There are so many different traumas that we suffer through, and of course different people will react to the same type of trauma differently; what inconveniences some can destroy others, and where some will blank it from their minds to cope and survive, others can never escape the pain. Creativity – art – can be for those people a powerful way of dealing with that pain, a way of externalizing it so that it hurts – hopefully – just a little bit less.

Thoughts of the Unfinished

Last week I lost a good friend to cancer.

You can read my tribute to him at cmnorthauthor.com, but I really wanted to take a moment to reflect on what his death means in terms of the loss of creative endeavors. You see, for years we would talk about making and creating, during lunchtime walks and in snarky texts. We would discuss what we wanted to achieve, the difference we wanted to make, and how depression would often stand in the way of our goals.

But in the end, only one of us got there. For the last two years, his focus narrowed to simple survival. And while I wrote and published books, he slowly withered.

I know that I write to communicate; I write to help, and to change lives. With my fantasy work I might only do that in the minutest of ways – entertaining people, keeping their thoughts off the stresses of their lives – but it gives me a sense of purpose.

It also helps me come to terms with my own mortality, because of course one day I’m going to die, too. And I want to know that I’ve left something behind – something tangible, something to remember me by.

When I think of his death, I’m saddened, of course; I’m saddened for the loss of his presence, his influence on me, and I’m saddened for the grief of all those who loved him. But I’m also saddened at the thought of all the things he’ll never get to do. He’ll never play a new video game; he’ll never write his book. He’ll never know the ending of The Redemption of Erâth – something I would speak with him about frequently. All the new things that might have brought him joy will never be his to experience.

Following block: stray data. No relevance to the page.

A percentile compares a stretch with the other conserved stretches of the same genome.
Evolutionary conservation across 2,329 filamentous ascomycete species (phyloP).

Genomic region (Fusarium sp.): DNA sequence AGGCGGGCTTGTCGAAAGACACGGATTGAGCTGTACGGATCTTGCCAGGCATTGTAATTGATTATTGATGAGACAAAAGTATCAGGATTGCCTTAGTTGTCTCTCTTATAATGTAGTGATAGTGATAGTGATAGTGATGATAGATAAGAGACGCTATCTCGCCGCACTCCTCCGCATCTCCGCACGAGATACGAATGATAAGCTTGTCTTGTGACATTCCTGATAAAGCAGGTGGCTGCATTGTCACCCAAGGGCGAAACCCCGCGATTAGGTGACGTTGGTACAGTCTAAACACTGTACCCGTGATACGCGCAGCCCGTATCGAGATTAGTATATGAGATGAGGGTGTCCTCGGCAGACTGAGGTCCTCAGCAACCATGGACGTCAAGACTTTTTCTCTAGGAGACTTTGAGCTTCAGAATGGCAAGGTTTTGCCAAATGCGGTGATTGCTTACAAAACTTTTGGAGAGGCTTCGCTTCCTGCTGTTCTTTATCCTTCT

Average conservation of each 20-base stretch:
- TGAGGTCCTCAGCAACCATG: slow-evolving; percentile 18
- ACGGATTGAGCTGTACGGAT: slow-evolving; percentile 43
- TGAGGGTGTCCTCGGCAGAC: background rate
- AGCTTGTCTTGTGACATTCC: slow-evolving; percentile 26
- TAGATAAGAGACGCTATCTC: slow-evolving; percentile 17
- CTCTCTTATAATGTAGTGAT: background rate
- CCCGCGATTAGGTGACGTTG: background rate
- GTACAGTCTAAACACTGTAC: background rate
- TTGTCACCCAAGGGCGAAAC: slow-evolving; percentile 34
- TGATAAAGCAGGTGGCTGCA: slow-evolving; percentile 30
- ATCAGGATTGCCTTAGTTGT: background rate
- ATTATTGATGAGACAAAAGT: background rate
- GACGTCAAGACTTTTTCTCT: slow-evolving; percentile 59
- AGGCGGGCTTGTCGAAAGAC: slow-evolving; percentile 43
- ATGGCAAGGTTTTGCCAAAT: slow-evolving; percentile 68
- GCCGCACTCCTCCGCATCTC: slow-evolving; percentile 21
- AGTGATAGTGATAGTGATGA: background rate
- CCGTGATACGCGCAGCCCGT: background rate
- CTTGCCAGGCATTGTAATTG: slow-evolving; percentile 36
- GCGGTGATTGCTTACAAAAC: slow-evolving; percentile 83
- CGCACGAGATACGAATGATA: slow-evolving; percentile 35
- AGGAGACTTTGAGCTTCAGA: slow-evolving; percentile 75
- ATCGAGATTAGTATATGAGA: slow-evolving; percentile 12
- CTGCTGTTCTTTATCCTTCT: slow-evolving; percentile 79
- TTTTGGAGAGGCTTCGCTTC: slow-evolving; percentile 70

But they are still mine; they are all of ours left behind. There are so many new things yet to come, and old things never experienced, and it would be a waste of life not to seek those things out. I can’t pretend that his death changes my own creative endeavors; I had always planned on finishing my series, and writing more beyond. But maybe it gives a new flavor to my motivation: the knowledge that there are people in the world who may not have forever left to them makes me want to push forward all the more.

So if there is something that can grow from his death, let it be the experiences that remain in the world for all of us. Don’t wait until tomorrow to watch that movie, or write that book. Do something today, and make it matter: if only to yourself.

Because in the end, all we have are the experiences that form our lives. The day will come when you run out of time, when the only experience left is the final one that we’re all fated to go through. But until that day, live. Live happy, or live sad, but don’t delay it another moment.

My friend – I know how your story ended, and I’m sorry you’ll never know how mine does. But it will, and when it does, it will be everything we ever dreamed.